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Carnegie Mellon’s Dr. Yaser Sheikh has developed a prototype augmented reality (AR) system that combines images from two or more cameras to allow drivers, for instance, to see around blind corners by making intervening structures “invisible.” In the simplest case, the image from a camera on the blind side of an obstacle is mapped, with appropriate foreshortening and in real time, onto the visible surface of the obstacle in the display from a camera at the user’s position.

The concept reminded me of a brainstorm I had during my last commercial airline flight. Crammed into a middle seat on a crowded 747, feeling claustrophobic and a bit airsick, straining to get a look out one of the distant porthole windows, I longed for a pair of AR glasses that would make the plane invisible so I could look freely around the sky. The video feeds from panoramic cameras mounted above and below the fuselage could be combined and processed through a head-tracking system so that passengers could have an unimpeded external view in any direction they cared to look–the ground, the clouds, the night-time stars up above. Such a system would have no clear commercial purpose other than passenger comfort, but think how much more enjoyable those long-haul flights could be if you were soaring through the wild blue yonder instead of staring at the back of the seat in front of you.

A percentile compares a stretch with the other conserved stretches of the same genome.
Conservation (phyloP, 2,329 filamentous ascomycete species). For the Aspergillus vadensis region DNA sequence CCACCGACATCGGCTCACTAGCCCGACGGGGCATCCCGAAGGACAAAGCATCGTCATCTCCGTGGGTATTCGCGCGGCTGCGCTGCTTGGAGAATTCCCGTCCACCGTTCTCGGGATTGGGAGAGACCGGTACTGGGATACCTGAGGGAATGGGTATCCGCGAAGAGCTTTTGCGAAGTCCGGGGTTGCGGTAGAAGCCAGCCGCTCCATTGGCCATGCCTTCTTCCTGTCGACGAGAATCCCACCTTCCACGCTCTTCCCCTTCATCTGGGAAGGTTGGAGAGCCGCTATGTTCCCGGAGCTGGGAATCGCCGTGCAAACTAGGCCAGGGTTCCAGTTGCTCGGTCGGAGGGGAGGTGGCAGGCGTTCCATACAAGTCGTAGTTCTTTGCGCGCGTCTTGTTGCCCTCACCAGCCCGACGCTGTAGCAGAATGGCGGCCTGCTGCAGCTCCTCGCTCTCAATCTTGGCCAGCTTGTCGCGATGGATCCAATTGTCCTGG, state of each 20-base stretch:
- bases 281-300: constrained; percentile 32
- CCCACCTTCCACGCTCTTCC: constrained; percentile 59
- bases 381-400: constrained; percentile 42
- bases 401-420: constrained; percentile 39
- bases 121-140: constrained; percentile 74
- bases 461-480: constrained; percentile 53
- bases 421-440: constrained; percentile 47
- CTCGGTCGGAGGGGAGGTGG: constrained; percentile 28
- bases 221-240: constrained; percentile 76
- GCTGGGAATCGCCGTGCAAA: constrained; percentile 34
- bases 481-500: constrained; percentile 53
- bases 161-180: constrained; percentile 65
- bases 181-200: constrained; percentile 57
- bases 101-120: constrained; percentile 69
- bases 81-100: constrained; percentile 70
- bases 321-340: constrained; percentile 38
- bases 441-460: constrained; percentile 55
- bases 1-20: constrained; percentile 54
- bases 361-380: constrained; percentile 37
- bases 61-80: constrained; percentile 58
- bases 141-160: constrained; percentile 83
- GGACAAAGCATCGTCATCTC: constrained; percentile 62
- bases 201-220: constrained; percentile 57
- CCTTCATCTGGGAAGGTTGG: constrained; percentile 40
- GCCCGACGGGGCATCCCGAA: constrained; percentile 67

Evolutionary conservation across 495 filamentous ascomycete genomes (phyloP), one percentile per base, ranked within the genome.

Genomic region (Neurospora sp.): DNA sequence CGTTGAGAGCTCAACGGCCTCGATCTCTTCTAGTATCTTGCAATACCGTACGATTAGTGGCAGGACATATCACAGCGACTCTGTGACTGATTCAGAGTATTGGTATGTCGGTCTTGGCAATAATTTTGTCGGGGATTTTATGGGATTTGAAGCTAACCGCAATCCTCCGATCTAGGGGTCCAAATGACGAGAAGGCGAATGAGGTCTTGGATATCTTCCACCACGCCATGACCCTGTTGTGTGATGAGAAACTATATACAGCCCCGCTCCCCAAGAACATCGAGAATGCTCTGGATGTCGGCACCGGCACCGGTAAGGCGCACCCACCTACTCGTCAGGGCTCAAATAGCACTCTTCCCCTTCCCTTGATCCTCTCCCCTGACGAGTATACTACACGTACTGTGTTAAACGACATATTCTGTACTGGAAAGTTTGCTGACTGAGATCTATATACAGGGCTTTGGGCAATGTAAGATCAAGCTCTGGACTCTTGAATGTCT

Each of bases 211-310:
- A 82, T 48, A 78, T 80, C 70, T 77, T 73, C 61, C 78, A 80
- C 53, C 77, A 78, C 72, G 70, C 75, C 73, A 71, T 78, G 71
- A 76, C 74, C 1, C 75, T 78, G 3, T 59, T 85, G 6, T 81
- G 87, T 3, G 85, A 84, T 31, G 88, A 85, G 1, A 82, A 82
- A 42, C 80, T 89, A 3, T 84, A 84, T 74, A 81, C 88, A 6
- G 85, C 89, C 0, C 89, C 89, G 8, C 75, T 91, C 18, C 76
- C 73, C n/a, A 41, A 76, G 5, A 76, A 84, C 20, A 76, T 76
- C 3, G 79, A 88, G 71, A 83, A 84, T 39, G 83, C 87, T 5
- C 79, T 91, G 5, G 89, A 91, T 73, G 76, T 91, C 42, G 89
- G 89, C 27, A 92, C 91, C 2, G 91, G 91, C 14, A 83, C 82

[via Boing Boing]

8 thoughts on “Making walls invisible with augmented reality

  1. or worse, staring a the sweaty, thinning hair, scalp of the person in front of you. Soooo grosss. We need some VR nose plugs too for when you’re sitting next to the bathroom or smelly people. Airlines could / would charge a premium fee for this VR experience so it might be worth it. How much would you pay to be alleviated from coach hell?

  2. … or drivers could be responsible for their speed for sorroundings. Nope, society has to impliment onboard radar, stabilitrack and many other tools to bring up a new generation of even LESS ATTENTATIVE drivers.
    Besides, you know the software would be lagging the fragmented image of the garbage truck coming, while the airbags are deflating and glass has stopped falling.

  3. If you’ve ever driven in Pittsburgh, you would understand why Dr. Sheikh would create such a system. This is a prime example of a problem being solved due to a hostile environment (and no, I’m not advocating turning our cities into civil engineering nightmares (one is quite enough, thank-you)).

  4. I once saw something along those lines on a History Channel program, I believe. Some engineers were attempting to develop a similar system for attack helicopter and fighter pilots. It would make the cockpit “see through” so that they could better see potential targets and threats, not too dissimilar to your “invisible airliner” idea.

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I am descended from 5,000 generations of tool-using primates. Also, I went to college and stuff. I am a long-time contributor to MAKE magazine and My work has also appeared in ReadyMade, c't – Magazin für Computertechnik, and The Wall Street Journal.

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